In the latest work, involving the testing of more than 1,000 plants, the researchers shed more light on the relationship. They show that B. subtilis uses a secreted peptide to suppress the immune response in plants. It is known that plants synthesize several antimicrobial compounds to ward off bacteria, Bais says.

The team also shows that when plant leaves were treated with a foliar MAMP — flagellin, a structural protein in the flagellum, the tail-like appendage that bacteria use like a propeller — it triggered the recruitment of beneficial bacteria to the plant roots.

“The ability of beneficial bacteria to suppress plant immunity may facilitate efficient colonization of rhizobacteria on the roots,” Bais says. Rhizobacteria form an important symbiotic relationship with the plant, fostering its growth by converting nitrogen in the air into a nutrient form the plant can use.

“We don’t know how long beneficial bacteria could suppress the plant immune response, but we do know there is a very strong warfare under way underground,” Bais says, noting that his lab is continuing to explore these interesting questions. “We are just beginning to understand this interaction between plants and beneficial soil bacteria.”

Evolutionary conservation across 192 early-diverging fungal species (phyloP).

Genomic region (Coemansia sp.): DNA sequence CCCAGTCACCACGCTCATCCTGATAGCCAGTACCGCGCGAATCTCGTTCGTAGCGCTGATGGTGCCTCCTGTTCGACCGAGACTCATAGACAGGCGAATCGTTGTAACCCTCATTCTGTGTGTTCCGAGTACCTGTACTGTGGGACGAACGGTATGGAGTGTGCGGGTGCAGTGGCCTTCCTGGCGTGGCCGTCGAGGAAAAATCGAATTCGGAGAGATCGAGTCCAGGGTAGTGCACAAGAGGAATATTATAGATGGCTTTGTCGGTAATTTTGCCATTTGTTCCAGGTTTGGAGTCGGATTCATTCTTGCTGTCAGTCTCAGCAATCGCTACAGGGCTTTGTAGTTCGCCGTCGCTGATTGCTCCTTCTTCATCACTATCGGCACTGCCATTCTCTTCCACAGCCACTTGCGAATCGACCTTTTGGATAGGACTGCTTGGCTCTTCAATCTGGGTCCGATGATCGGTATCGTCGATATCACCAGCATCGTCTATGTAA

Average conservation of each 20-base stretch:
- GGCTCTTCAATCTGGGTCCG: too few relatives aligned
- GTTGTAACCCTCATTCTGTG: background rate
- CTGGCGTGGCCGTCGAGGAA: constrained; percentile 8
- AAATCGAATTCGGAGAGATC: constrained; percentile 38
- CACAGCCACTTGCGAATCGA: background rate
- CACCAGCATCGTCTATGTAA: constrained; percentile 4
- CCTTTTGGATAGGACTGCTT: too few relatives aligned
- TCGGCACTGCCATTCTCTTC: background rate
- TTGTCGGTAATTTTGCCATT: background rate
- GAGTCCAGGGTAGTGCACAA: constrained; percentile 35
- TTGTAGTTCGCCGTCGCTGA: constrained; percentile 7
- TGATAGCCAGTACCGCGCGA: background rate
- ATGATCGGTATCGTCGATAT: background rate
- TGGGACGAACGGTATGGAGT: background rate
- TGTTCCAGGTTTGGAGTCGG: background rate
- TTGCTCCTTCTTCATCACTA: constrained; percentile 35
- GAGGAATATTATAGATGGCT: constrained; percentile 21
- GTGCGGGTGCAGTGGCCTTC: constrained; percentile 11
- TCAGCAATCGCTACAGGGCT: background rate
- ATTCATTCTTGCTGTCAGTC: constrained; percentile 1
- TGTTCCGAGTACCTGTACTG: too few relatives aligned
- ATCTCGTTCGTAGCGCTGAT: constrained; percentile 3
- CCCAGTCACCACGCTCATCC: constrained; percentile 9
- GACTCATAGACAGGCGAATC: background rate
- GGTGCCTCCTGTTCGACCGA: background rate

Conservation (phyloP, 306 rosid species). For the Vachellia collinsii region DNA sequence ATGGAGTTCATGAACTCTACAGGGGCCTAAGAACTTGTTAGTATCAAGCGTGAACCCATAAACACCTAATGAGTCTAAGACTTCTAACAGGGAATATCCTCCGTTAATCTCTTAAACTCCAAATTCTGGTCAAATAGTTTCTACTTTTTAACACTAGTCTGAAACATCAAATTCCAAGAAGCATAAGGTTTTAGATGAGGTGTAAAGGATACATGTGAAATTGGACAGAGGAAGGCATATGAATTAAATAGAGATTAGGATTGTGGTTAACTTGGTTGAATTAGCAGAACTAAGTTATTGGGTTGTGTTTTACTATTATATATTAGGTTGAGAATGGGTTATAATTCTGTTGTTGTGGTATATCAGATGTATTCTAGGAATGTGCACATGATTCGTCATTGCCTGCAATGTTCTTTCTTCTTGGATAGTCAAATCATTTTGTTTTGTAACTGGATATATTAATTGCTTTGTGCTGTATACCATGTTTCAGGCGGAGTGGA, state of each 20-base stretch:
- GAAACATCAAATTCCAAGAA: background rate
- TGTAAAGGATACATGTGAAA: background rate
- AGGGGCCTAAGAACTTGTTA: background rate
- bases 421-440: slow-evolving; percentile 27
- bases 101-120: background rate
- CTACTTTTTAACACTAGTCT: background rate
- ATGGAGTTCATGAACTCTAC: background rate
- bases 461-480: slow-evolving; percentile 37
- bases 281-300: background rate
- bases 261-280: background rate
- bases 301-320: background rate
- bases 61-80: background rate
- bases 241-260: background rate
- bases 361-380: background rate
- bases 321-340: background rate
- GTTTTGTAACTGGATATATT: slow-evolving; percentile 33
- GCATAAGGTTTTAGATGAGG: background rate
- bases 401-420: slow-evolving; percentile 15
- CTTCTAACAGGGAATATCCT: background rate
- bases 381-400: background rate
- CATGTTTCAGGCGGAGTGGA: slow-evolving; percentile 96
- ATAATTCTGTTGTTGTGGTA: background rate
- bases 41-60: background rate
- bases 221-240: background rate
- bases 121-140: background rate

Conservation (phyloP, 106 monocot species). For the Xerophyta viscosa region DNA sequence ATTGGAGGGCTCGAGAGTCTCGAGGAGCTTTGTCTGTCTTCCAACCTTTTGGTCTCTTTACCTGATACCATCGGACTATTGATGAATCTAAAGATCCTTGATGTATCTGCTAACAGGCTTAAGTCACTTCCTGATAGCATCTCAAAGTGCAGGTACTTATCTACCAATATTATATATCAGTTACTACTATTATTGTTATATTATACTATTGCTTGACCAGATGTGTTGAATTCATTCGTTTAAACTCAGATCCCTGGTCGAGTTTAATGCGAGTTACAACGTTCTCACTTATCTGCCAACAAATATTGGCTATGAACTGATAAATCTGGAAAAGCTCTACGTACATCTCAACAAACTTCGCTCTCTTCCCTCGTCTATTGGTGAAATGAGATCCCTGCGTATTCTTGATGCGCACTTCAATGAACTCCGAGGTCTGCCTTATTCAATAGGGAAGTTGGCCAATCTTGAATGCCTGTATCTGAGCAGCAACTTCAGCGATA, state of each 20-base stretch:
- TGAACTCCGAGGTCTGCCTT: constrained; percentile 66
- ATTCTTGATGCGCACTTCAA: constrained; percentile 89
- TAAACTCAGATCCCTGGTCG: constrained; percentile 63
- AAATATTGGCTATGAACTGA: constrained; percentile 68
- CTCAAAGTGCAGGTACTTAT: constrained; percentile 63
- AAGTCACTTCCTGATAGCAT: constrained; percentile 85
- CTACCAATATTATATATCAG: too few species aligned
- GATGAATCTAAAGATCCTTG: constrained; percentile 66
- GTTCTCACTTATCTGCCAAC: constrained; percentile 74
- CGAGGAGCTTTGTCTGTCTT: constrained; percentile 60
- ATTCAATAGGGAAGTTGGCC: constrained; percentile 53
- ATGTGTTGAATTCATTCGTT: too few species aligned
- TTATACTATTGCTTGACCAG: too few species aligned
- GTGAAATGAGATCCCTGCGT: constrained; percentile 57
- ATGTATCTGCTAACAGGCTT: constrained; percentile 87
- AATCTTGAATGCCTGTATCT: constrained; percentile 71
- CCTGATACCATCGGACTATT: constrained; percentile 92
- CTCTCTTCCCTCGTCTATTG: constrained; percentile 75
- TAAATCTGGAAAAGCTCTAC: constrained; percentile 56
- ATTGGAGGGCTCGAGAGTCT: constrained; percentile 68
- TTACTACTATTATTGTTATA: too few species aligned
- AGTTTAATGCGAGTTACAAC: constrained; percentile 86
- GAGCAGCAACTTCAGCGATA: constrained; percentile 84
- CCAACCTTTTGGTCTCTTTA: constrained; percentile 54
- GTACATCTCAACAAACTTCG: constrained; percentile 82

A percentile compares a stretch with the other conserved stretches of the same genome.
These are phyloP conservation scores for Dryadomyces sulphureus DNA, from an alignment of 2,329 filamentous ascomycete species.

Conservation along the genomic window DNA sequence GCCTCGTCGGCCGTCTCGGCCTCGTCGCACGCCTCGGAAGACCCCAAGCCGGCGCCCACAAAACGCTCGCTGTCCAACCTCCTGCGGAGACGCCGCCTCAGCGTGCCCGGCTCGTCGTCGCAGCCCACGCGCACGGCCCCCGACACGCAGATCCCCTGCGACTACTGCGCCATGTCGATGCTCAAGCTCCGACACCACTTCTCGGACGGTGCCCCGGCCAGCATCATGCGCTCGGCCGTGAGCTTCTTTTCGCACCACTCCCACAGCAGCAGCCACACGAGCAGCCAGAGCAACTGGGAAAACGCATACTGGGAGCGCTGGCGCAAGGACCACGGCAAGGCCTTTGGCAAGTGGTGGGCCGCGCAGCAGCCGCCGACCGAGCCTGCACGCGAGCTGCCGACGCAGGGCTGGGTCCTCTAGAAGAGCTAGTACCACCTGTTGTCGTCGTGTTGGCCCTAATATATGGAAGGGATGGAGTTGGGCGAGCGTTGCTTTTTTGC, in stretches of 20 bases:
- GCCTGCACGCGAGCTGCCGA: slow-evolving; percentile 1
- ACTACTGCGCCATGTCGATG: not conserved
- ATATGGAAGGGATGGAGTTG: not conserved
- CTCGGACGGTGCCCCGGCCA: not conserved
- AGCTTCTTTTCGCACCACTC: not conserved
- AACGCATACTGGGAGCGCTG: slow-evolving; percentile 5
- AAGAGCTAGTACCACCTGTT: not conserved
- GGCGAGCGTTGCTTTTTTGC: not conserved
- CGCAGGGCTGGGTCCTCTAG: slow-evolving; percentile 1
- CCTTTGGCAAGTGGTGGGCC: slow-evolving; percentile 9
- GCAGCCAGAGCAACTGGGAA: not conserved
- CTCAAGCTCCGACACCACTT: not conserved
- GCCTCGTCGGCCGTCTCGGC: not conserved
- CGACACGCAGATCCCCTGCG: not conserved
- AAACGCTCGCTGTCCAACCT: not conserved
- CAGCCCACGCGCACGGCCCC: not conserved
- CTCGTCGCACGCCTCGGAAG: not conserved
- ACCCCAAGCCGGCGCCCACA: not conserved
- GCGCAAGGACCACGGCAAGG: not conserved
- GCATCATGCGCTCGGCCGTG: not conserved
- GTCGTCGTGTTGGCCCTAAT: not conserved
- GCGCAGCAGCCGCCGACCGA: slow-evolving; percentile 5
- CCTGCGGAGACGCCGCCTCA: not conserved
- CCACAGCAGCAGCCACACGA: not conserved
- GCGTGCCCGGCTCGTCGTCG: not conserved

The lead author of the research article was Venkatachalam Lakshmanan, a postdoctoral researcher in the Department of Plant and Soil Sciences; Sherry Kitto, professor of plant and soil sciences; Jeffrey Caplan, associate director of UD’s Bio-Imaging Center; Yu-Sung Wu, director of the Protein Production Facility; Daniel B. Kearns, associate professor in the Department of Biology at Indiana University; and Yi-Huang Hsueh , of the Graduate School of Biotechnology and Bioengineering at Yuan Ze University, Taiwan.

The research was supported by grants from the National Science Foundation.

Article by Tracey Bryant

Animation and images courtesy of Harsh Bais

This article can also be viewed on UDaily.


UD graduate Seyler studies ethnobotany in Hawaii

September 14, 2012 under CANR News

Culturally and botanically, University of Delaware graduate Barnabas Seyler is living in paradise as he conducts his doctoral research in ethnobotany at the University of Hawaii.

Ethnobotany, the blending of ethnology–the study of culture–and botany–the study of plants–suits Seyler perfectly as he loves learning about diverse people, histories and cultures as well as plants. He said that this multidisciplinary approach is important because, “much of the major conservation and botanical challenges we face today are quite complicated, and they, in many cases, must be solved in cooperation/collaboration with people in quite different cultures.”